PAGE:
Western countries have created layers of laws, regulations and other kinds of structural protections to enable entrepreneurs to build businesses. These don't necessarily exist, or aren't consistently enforced, in developing countries. But there is a solution and that solution is trust. This book, by an eminent business scholar and developing world entrepreneur, shows how to build trust in three crucial ways-
Tarun Khanna is the Jorge Paulo Lemann Professor at the Harvard Business School. In 2007, he was named Young Global Leader (under 40) by the World Economic Forum, and in 2009, he was elected as a Fellow of the Academy of International Business. In 2015, he was named Chairman of the Indian government's commission on Entrepreneurship and Innovation. In 2016, the Academy of Management conferred on him its Eminent Scholar Lifetime achievement award for scholarship in International Management. He serves on numerous for-profit and not-for-profit boards in the US and India. Recently, he co-founded Axilor, a vibrant incubator in Bangalore.
"In these days, when the buzzwords around business are new technologies, disruption, AI to have advantageous information, substitution of the incumbents, et cetera, it is pleasing to have someone of Professor Tarun Khanna's stature writing about trust. It made me reflect on my own career with partners based on hiring exceptional people, developing partnerships that worked, avoiding wasteful litigation, and basically moving forward with minimum legal hassle. Trust was probably more important in our progress than the businesses we chose to invest in. It is good that Professor Khanna has called my attention and hopefully that of others to this so important aspect of doing business." --Jorge Paulo Lemann, Co-founder, 3GCapital, Brazil "Trust is fundamental to entrepreneurship. Those who generate and, more importantly, retain trust prosper; those who do not eventually become a flash in the pan. Young, first-time entrepreneurs will immensely benefit from Tarun Khanna's anecdotal book on how to earn trust and respect for one's pursuit." --Ratan Tata, Chairman, Tata Trusts, former Chairman, Tata Group, India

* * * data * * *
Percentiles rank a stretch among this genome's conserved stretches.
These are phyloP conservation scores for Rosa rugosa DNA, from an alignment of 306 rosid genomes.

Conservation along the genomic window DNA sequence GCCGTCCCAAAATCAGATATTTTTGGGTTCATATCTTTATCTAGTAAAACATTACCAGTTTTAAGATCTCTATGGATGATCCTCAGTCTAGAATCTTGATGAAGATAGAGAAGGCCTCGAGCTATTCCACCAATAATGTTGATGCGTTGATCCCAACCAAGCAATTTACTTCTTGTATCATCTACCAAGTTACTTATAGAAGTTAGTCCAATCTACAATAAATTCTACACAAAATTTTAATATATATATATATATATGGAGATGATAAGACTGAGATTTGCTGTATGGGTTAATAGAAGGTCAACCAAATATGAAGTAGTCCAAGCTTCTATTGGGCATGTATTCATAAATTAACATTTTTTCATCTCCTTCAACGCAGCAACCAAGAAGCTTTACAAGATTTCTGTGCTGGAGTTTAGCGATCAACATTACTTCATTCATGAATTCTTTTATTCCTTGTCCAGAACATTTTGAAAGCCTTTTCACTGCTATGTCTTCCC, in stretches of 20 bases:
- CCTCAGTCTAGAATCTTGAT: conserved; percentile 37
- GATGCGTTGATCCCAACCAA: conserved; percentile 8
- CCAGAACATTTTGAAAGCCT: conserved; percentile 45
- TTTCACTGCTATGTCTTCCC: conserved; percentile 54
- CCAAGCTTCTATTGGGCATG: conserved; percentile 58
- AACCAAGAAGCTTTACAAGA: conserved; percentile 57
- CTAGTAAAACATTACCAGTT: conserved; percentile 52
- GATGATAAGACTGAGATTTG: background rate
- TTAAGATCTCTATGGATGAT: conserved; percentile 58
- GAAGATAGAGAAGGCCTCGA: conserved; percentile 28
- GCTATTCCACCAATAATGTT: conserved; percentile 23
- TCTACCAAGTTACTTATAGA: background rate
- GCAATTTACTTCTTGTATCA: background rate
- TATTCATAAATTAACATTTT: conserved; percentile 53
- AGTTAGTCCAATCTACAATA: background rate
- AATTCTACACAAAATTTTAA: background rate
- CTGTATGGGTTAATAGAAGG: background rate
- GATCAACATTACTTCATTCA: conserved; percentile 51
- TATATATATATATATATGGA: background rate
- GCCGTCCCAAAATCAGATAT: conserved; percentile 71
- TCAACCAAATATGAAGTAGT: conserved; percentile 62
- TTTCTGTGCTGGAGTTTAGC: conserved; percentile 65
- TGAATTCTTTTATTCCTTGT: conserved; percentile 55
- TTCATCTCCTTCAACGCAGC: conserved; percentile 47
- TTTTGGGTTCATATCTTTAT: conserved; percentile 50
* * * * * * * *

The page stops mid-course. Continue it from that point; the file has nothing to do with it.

"Khanna's Trust is a refreshing and brilliant view of how individuals and entrepreneurs can build lasting relationships, create more positive conditions in society, and reach past the difficulties of deeply entrenched systems of mistrust. A wonderful companion to Billions of Entrepreneurs." --Andronico Luksic Craig, Chairman, Luksic Group, Chile
"Trust deals with entrepreneurs across the developing world, where creativity is sorely needed. Khanna weaves together stories of conventional and social enterprises in the private sector and in government. He recognizes the enormous promise of technology--but to be used wisely. A highly readable and must-read narrative!" --Nandan Nilekani, cofounder of Infosys Technologies and Founding Chairman, Unique Identification Authority of India (Aadhaar)